Nutrition is confusing. There is a lot of information out there and most of it is contradictory. The reason is too complicated to really dig deep into on a blog. The short story is that when it comes to how food affects health we are dealing with long time lines, decades, millions of variables and the inability to control the experiments. In other words we can’t thousands of people and lock them away their whole life to control everything that can affect health.
So we rely on research that is unreliable. It’s too complicated to get into the why most nutrition research is useless discussion in this blog. In short we can’t lock people away for their entire lives to do experiments so we don’t have long term controlled studies. So we end up with studies that are all over the place. If you cherry pick the data you can justify anything from sugar being the devil to it being perfectly fine.
Saying we don’t know though isn’t an option. We have to eat. In some cases the way we can answer the question takes some abstract reasoning. Not sugar though. Is sugar a good or bad thing is actually a question we can answer. It’s a rare case where we can actually possible to draw long term conclusions from short term studies. This is almost always impossible. Think about something like ibuprofen. In the short term we know it reduces inflammation but long term we know that people who take ibuprofen on a regular basis have higher rates of all-cause mortality. In other words they die sooner.
We just don’t know enough about disease to take short term studies and extrapolate long term effects. All diets work in the short term but all fail long term. Insulin resistance long term is basically diabetes but the body become insulin resistant short term if you don’t eat a lot of carbohydrate. This doesn’t mean low carb diets lead to diabetes.
The one exception to the long vs short problem is when something causes major issues in the short term. In that case it probably won’t be healthy long term. Think about drinking poison. We can safely assume that is something makes you sick when you drink it , even if it won’t kill you, it will have some negative long term effects.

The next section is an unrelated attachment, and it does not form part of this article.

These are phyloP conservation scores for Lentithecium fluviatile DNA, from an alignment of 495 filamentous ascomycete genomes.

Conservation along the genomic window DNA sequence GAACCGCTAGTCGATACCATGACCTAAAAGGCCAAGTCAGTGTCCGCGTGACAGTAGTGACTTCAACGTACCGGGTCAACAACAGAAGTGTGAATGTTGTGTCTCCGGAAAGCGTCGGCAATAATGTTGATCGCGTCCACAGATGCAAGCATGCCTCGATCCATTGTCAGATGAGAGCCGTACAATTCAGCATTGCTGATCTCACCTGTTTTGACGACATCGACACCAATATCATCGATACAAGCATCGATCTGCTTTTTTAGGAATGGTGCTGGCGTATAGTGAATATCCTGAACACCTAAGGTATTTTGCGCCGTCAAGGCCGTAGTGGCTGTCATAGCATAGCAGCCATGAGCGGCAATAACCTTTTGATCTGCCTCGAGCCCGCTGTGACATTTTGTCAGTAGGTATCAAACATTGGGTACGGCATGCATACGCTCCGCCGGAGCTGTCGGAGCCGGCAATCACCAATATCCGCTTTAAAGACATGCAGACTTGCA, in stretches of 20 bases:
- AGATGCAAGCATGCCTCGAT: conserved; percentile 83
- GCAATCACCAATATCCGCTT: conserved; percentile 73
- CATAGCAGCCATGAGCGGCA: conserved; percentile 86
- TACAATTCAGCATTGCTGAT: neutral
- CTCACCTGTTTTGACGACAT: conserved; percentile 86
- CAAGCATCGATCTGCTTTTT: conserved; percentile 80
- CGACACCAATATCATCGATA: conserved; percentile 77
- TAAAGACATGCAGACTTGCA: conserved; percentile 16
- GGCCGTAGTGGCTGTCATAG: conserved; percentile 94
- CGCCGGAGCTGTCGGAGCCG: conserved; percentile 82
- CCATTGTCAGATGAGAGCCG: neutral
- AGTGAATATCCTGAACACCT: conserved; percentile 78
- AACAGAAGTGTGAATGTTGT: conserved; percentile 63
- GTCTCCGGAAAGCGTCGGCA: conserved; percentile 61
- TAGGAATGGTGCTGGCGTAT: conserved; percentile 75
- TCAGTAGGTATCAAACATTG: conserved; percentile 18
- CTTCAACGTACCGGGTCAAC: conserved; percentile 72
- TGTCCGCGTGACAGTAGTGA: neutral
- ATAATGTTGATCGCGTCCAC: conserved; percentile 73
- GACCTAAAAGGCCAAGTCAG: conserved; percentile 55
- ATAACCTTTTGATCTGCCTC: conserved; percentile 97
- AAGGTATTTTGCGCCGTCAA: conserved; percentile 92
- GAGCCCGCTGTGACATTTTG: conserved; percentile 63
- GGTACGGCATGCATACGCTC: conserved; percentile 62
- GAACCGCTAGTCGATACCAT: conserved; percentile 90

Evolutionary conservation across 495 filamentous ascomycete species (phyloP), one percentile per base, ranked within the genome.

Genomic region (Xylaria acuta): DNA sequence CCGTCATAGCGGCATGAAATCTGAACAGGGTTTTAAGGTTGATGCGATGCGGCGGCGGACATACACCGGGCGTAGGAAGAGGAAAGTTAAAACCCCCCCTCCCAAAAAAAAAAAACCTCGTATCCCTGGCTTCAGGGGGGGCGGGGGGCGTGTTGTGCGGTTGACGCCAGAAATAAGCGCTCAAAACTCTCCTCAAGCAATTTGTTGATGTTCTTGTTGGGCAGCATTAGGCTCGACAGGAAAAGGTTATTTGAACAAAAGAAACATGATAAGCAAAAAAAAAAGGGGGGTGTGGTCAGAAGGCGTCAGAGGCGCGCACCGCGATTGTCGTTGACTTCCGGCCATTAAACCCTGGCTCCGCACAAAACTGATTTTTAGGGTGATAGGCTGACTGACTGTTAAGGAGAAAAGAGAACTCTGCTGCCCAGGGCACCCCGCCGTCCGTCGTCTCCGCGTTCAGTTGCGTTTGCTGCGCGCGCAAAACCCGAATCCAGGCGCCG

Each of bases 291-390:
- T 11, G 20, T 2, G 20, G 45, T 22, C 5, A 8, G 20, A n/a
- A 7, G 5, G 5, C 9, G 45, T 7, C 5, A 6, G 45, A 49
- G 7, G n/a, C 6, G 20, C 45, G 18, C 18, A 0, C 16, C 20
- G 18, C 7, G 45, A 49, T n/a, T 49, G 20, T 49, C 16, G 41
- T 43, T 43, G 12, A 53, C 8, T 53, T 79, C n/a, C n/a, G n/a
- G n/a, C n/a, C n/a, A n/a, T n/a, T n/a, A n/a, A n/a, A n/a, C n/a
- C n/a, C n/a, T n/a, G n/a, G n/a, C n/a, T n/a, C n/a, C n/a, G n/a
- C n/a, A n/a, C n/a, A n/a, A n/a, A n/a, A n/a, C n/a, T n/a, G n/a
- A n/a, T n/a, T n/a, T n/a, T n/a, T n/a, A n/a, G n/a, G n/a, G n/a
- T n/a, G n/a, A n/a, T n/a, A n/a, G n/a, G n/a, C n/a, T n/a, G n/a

So what does this have to do with sugar? Good question. To answer that we need to talk about sugar and what sugar actually is.
Sugar isn’t really defined single thing. It takes multiple forms but is essentially sweet compounds differing amount of fructose and glucose which are what are called monosaccharides which means single sugar. All carbohydrates are made up of different monosaccharides. Glucose, which is the man carbohydrate used by the body is also found in starch. Fructose is much sweeter and in the wild is mainly found in fruit and honey.
For our purposes we aren’t concerned with glucose mainly because the issue we will see with fructose has to do with our ability to digest it. Our capacity to digest glucose is essentially unlimited.
Fructose, the sweeter of the two sugars is mainly converted to glucose so it shares a similar metabolic pathway, Importantly it is not digested the same way and this, at least short term is where the issue lies.
The amount of fructose we can digest differs from person to person. Those who are severely limited, generally about 25 grams, are considered to have fructose malabsorption. Fructose malabsorption can lead to a lot of intestinal issues including constipation, diarrhea and stomach aches. If these issues are prolonged it can lead to mineral deficiencies. But the symptoms don’t stop at the gut. A lot of people with fructose malabsorption will suffer from fatigue, headaches, brain fog and mood changes.
Those with fructose malabsorption can tolerates than 25 grams. Estimates are that about 40 percent of people in the West fall into this category. But what if you are assuming you are on the other 60 percent? Even if you are not severely limited in your ability to digest fructose you have some limit. The estimate is that at 50 grams of fructose in adults almost everyone shows symptoms. The poison is in the dose.
Suffering may happen but it is not inevitable. It’s dose dependent meaning if you don’t eat too much you will be ok. Like we said before a lot of people will have issues at 25 grams and everyone will have issues at 50 gms. Eat below your threshold and at least short-term sugar isn’t an issue. Once sugar is in the body it is converted to glucose so its unlikely to be a long term problem if we stay below the threshold.
How much do we eat though? The answer isn’t good. The average among adults is 55grams a day and among adolescents is even higher at a whopping 72grams. Young children are especially vulnerable as up until age 10 we have a far smaller capacity even when bodyweight is considered to digest fructose. Most people are eating more than they can digest.
Sugar, specifically fructose has been linked to disease from diabetes to hypertension to Non-alcoholic fatty liver disease through though both epidemiological studies and animal models. Like almost all the research on nutrition and disease its tricky or really impossible to draw from conclusions from those studies. Unlike most cases though we understand the effects of short term fructose over consumption and it’s not good. The good news is we don’t need to avoid sugar but simply eat less.